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How to Avoid Identity Theft Online

by Ryan Guina

Identity Theft is one of the worst things that can happen to your personal finances. When someone assumes your identity they can ruin your credit score and destroy your financial reputation for years. Identity theft is a growing crime, but there are some important measures you can take to avoid having your identity stolen.

How to Avoid Identity Theft Online

how to avoid identity theft

Shredding statements is always a good idea

The Federal Trade Commission maintains an Identity Theft Awareness website that outlines three important steps for avoiding identity theft: Deter Identity Theft, Detect Identity Theft, and Defend Against Identity Theft. Using these three steps can save you from an expensive and damaging experience.

Deter Identity Theft

The first step and most effective way to prevent identity theft is to deter identity thieves. Don’t give thieves a way to get your personal or financial information. This includes being vigilant with any personal and financial data. These tips will help:

Detect Identity Theft

The next step is to detect identity theft if it has occurred. The more quickly you discover identity theft, the easier it is to limit the damage  to your credit and the easier it is to get the situation resolved.

Monitor your credit report and look for errors. Everyone is eligible for 1 free credit report per year from each of the three major credit bureaus – Equifax, Experian, and TransUnion. You can order these free credit reports from AnnualCreditReport.com. The most effective way to monitor your credit is to stagger your free credit reports and get a free credit report from each of the three major credit bureaus every 4 months.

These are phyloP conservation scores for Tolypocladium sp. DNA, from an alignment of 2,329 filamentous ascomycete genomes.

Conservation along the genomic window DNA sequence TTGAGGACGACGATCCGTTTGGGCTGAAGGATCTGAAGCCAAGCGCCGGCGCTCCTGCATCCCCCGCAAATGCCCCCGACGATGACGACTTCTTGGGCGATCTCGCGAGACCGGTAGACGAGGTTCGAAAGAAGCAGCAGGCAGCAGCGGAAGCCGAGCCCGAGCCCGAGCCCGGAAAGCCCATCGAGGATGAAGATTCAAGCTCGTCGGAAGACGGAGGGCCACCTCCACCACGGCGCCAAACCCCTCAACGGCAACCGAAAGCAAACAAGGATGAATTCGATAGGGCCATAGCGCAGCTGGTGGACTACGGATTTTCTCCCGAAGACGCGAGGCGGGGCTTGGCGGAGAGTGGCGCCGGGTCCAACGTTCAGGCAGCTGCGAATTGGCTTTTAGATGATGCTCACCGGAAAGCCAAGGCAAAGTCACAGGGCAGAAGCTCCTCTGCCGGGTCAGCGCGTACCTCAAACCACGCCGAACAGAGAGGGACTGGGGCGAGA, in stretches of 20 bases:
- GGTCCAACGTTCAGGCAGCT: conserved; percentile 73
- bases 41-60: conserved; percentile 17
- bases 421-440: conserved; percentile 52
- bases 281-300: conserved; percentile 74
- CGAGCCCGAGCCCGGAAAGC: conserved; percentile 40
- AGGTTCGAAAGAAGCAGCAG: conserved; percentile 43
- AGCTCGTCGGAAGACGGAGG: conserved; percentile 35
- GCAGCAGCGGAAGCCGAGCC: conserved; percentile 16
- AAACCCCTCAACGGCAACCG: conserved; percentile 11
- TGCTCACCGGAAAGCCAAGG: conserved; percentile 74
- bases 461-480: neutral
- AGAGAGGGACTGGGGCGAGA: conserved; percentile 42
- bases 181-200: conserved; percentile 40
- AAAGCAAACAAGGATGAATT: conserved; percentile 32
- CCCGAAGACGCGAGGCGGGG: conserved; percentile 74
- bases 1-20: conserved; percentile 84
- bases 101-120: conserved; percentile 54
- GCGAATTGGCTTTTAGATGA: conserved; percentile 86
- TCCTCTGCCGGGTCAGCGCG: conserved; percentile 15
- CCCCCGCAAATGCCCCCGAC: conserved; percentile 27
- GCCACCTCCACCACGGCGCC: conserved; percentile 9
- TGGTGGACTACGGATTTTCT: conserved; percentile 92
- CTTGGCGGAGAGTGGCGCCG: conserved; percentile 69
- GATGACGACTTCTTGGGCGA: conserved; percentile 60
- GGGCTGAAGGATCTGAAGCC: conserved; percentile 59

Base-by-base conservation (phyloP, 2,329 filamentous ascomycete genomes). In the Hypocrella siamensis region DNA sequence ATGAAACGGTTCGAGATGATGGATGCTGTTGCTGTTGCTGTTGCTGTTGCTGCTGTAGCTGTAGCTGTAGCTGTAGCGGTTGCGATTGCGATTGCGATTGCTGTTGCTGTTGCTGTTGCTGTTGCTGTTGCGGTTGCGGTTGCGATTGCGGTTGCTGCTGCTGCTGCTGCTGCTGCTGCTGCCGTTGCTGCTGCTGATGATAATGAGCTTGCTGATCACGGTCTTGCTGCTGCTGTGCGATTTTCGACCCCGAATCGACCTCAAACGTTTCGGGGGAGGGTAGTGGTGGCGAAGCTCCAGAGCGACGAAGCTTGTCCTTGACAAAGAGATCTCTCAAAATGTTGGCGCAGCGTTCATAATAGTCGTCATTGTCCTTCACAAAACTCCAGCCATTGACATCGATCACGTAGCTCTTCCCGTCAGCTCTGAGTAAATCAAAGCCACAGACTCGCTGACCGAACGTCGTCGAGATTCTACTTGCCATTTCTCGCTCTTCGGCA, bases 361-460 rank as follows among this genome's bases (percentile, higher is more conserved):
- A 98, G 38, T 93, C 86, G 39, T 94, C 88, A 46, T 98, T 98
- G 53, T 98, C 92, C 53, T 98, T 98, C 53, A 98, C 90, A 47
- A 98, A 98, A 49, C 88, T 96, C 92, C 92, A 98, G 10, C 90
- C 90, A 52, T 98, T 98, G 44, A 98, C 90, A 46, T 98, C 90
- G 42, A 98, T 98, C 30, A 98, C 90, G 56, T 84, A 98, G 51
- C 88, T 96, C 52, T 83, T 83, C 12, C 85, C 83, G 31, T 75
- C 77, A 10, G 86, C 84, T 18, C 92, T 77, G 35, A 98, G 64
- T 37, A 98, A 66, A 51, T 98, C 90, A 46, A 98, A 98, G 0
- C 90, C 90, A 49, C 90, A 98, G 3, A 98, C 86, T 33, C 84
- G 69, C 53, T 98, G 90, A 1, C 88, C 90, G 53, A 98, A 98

Here are several ways you can detect identity theft:

  • Use an identity theft protection company to monitor your credit reports, scores, and financial accounts. (See trial offers below).
  • Use a credit monitoring service to monitor your credit reports.
  • Receiving unexpected bills for items you did not purchase.
  • Calls or letters from bill collectors or creditors for items you did not purchase.
  • No longer receiving expected bills.
  • Denials of credit when you should be qualified.

You should make it a habit to review your financial statements on a monthly basis and get into the habit of getting your free credit reports.

Identity theft monitoring offers:

The following commercial identity theft monitoring companies offer free trials and discounts:

These offers may help you prevent, discover, and repair identity theft problems.

Defend Against Identity Theft

If you notice any outward signs of identity theft, take action immediately! The first step is to place fraud alerts on your credit reports. Then take the following actions:

  • Review your credit reports carefully to determine where the security breach occurred.
  • Close accounts that have been tampered with, or that you suspect may have been accessed fraudulently.
  • Report the theft to the Federal Trade Commission.
  • File a police report where the theft took place. Most creditors will want proof that a crime has been committed.

You can also place a credit freeze which will prevent anyone from opening new accounts in your name. This will not stop them from using accounts which have already been opened, which is why it is important to close any account that has been tampered with.

Identity Theft is a Serious Crime